In a similar manner, the Ames housing data set is used to show the impact of transforming the targets before learning a model. In this example, the target to be predicted is the selling price of each house.

from sklearn.datasets import fetch_openml
from sklearn.preprocessing import quantile_transform

ames = fetch_openml(name="house_prices", as_frame=True, parser="pandas")
# Keep only numeric columns
X = ames.data.select_dtypes(np.number)
# Remove columns with NaN or Inf values
X = X.drop(columns=["LotFrontage", "GarageYrBlt", "MasVnrArea"])
# Let the price be in k$
y = ames.target / 1000
y_trans = quantile_transform(
    y.to_frame(), n_quantiles=900, output_distribution="normal", copy=True
).squeeze()

A QuantileTransformer is used to normalize the target distribution before applying a RidgeCV model.

f, (ax0, ax1) = plt.subplots(1, 2)

ax0.hist(y, bins=100, density=True)
ax0.set_ylabel("Probability")
ax0.set_xlabel("Target")
ax0.set_title("Target distribution")

ax1.hist(y_trans, bins=100, density=True)
ax1.set_ylabel("Probability")
ax1.set_xlabel("Target")
ax1.set_title("Transformed target distribution")

f.suptitle("Ames housing data: selling price", y=1.05)
plt.tight_layout()
Ames housing data: selling price, Target distribution, Transformed target distribution
X_train, X_test, y_train, y_test = train_test_split(X, y, random_state=1)

The effect of the transformer is weaker than on the synthetic data. However, the transformation results in an increase in \(R^2\) and large decrease of the MedAE. The residual plot (predicted target - true target vs predicted target) without target transformation takes on a curved, ‘reverse smile’ shape due to residual values that vary depending on the value of predicted target. With target transformation, the shape is more linear indicating better model fit.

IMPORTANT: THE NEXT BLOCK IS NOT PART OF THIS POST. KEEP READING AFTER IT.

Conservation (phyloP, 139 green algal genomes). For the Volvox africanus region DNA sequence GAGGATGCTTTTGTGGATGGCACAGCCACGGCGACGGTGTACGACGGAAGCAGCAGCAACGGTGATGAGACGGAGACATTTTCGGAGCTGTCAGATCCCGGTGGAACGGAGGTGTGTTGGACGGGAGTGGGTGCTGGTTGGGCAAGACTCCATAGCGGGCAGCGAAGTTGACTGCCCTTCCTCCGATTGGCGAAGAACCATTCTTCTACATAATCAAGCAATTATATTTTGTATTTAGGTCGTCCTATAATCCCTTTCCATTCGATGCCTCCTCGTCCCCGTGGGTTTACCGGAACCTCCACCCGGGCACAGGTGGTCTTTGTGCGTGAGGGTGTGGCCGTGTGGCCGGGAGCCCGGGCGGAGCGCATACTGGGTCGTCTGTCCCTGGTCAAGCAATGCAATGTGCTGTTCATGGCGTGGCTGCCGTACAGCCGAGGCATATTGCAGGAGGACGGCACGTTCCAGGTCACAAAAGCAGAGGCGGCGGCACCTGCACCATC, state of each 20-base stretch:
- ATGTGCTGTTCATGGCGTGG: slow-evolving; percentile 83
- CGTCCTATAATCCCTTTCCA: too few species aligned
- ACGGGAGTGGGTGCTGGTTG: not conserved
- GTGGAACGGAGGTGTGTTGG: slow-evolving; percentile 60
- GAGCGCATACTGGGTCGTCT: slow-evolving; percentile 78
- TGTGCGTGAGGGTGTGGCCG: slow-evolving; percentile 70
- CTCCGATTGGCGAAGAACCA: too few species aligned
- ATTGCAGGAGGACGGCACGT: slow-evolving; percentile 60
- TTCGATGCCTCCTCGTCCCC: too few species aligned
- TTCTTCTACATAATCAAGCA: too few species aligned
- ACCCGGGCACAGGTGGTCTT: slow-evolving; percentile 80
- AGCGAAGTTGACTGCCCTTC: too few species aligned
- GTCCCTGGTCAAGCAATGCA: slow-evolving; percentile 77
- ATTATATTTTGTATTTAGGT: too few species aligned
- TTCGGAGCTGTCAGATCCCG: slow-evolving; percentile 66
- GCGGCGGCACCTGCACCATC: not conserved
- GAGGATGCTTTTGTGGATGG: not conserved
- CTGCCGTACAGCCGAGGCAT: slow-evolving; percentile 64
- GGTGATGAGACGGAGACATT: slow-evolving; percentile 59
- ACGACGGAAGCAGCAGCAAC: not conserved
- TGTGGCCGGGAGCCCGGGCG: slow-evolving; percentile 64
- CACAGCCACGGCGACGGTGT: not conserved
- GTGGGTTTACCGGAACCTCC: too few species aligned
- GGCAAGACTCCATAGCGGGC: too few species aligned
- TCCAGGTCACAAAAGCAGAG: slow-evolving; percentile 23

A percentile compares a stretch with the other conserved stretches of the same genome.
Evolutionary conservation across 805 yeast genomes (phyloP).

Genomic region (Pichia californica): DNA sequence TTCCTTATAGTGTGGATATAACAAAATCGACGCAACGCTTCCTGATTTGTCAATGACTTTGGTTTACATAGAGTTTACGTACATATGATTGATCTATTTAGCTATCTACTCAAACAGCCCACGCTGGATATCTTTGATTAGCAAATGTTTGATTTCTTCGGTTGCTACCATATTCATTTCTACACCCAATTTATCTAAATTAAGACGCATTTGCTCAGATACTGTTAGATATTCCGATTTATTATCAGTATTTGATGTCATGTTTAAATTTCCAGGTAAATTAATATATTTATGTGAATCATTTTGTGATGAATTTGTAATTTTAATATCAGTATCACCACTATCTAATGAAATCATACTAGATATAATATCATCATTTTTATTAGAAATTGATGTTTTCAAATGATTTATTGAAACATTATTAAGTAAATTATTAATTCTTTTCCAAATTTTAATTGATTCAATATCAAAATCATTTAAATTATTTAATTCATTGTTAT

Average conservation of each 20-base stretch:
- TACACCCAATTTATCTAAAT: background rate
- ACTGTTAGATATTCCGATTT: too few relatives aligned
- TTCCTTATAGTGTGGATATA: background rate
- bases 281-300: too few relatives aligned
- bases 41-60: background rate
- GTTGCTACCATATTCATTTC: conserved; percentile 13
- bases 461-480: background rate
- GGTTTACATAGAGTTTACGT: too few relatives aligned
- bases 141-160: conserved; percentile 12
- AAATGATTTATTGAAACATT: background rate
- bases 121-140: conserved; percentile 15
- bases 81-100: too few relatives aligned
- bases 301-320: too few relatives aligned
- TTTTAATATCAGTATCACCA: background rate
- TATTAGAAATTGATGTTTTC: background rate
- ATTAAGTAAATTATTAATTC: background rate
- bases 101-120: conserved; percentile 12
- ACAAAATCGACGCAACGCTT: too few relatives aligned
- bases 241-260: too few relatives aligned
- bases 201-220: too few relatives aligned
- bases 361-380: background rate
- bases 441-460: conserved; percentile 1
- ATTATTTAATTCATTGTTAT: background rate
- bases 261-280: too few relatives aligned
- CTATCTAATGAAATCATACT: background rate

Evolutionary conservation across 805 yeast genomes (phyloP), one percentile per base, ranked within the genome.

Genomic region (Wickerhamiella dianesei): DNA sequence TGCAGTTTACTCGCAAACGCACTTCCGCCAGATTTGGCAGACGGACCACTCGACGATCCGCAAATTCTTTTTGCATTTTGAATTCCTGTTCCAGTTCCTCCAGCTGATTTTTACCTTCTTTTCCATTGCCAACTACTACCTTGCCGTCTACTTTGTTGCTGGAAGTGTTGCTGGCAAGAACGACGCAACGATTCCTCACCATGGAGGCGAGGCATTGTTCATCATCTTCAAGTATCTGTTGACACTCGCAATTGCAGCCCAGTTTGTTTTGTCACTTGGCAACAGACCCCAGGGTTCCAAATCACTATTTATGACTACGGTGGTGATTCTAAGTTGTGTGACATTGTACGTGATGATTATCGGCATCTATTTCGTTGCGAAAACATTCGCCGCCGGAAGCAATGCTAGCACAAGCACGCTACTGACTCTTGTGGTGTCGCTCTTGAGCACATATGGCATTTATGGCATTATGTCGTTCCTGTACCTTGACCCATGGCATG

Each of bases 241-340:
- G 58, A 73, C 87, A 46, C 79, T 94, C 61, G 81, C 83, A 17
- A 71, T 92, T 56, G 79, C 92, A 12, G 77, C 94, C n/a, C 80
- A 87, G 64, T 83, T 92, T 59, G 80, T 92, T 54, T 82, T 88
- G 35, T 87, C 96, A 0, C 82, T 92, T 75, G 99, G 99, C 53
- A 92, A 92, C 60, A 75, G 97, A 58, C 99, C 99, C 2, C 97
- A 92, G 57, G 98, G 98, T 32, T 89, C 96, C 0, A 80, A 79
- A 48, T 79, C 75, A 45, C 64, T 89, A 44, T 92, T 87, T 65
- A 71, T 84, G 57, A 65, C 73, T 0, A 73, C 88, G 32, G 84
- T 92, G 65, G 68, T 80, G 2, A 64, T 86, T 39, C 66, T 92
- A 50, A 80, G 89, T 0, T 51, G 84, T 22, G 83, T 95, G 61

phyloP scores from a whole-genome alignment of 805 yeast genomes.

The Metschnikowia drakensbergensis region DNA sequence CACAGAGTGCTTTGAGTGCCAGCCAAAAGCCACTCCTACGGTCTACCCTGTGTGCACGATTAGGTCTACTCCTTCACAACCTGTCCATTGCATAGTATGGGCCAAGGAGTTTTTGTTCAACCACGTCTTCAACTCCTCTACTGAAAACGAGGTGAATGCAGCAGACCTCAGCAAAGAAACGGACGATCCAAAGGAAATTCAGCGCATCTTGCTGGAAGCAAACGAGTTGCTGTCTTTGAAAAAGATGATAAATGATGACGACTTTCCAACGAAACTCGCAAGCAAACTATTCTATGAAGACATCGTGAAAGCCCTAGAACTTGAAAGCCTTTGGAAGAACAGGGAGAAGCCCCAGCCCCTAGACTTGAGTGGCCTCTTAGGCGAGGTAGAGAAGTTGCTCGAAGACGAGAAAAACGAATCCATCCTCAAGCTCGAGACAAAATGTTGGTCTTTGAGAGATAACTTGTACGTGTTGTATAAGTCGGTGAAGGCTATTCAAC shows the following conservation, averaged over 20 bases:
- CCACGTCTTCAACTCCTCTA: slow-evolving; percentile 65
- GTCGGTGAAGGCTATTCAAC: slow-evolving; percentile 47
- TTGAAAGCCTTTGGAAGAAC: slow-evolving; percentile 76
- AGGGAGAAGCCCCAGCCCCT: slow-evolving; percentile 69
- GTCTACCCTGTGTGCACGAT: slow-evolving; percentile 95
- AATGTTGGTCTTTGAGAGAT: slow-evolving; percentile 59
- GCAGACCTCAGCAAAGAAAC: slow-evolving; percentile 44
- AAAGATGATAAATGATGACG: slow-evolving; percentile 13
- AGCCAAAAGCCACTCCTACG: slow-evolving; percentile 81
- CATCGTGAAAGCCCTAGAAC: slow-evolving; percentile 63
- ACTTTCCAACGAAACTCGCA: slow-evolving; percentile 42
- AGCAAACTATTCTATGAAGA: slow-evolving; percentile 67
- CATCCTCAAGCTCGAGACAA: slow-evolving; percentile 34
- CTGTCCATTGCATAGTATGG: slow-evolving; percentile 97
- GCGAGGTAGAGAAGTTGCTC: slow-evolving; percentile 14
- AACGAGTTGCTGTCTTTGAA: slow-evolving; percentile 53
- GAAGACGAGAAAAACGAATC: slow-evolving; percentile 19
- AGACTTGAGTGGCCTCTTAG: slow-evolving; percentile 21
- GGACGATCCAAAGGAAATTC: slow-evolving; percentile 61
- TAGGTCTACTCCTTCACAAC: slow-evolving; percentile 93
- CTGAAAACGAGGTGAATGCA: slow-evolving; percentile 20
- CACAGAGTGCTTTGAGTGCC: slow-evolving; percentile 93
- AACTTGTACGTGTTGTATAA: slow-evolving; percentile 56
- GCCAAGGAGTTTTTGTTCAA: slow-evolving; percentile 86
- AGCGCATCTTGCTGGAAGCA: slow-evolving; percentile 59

from sklearn.preprocessing import QuantileTransformer

f, (ax0, ax1) = plt.subplots(2, 2, sharey="row", figsize=(6.5, 8))

ridge_cv = RidgeCV().fit(X_train, y_train)
y_pred_ridge = ridge_cv.predict(X_test)

ridge_cv_with_trans_target = TransformedTargetRegressor(
    regressor=RidgeCV(),
    transformer=QuantileTransformer(n_quantiles=900, output_distribution="normal"),
).fit(X_train, y_train)
y_pred_ridge_with_trans_target = ridge_cv_with_trans_target.predict(X_test)

# plot the actual vs predicted values
PredictionErrorDisplay.from_predictions(
    y_test,
    y_pred_ridge,
    kind="actual_vs_predicted",
    ax=ax0[0],
    scatter_kwargs={"alpha": 0.5},
)
PredictionErrorDisplay.from_predictions(
    y_test,
    y_pred_ridge_with_trans_target,
    kind="actual_vs_predicted",
    ax=ax0[1],
    scatter_kwargs={"alpha": 0.5},
)

# Add the score in the legend of each axis
for ax, y_pred in zip([ax0[0], ax0[1]], [y_pred_ridge, y_pred_ridge_with_trans_target]):
    for name, score in compute_score(y_test, y_pred).items():
        ax.plot([], [], " ", label=f"{name}={score}")
    ax.legend(loc="upper left")

ax0[0].set_title("Ridge regression \n without target transformation")
ax0[1].set_title("Ridge regression \n with target transformation")

# plot the residuals vs the predicted values
PredictionErrorDisplay.from_predictions(
    y_test,
    y_pred_ridge,
    kind="residual_vs_predicted",
    ax=ax1[0],
    scatter_kwargs={"alpha": 0.5},
)
PredictionErrorDisplay.from_predictions(
    y_test,
    y_pred_ridge_with_trans_target,
    kind="residual_vs_predicted",
    ax=ax1[1],
    scatter_kwargs={"alpha": 0.5},
)
ax1[0].set_title("Ridge regression \n without target transformation")
ax1[1].set_title("Ridge regression \n with target transformation")

f.suptitle("Ames housing data: selling price", y=1.05)
plt.tight_layout()
plt.show()
Ames housing data: selling price, Ridge regression   without target transformation, Ridge regression   with target transformation, Ridge regression   without target transformation, Ridge regression   with target transformation

Total running time of the script: ( 0 minutes 1.145 seconds)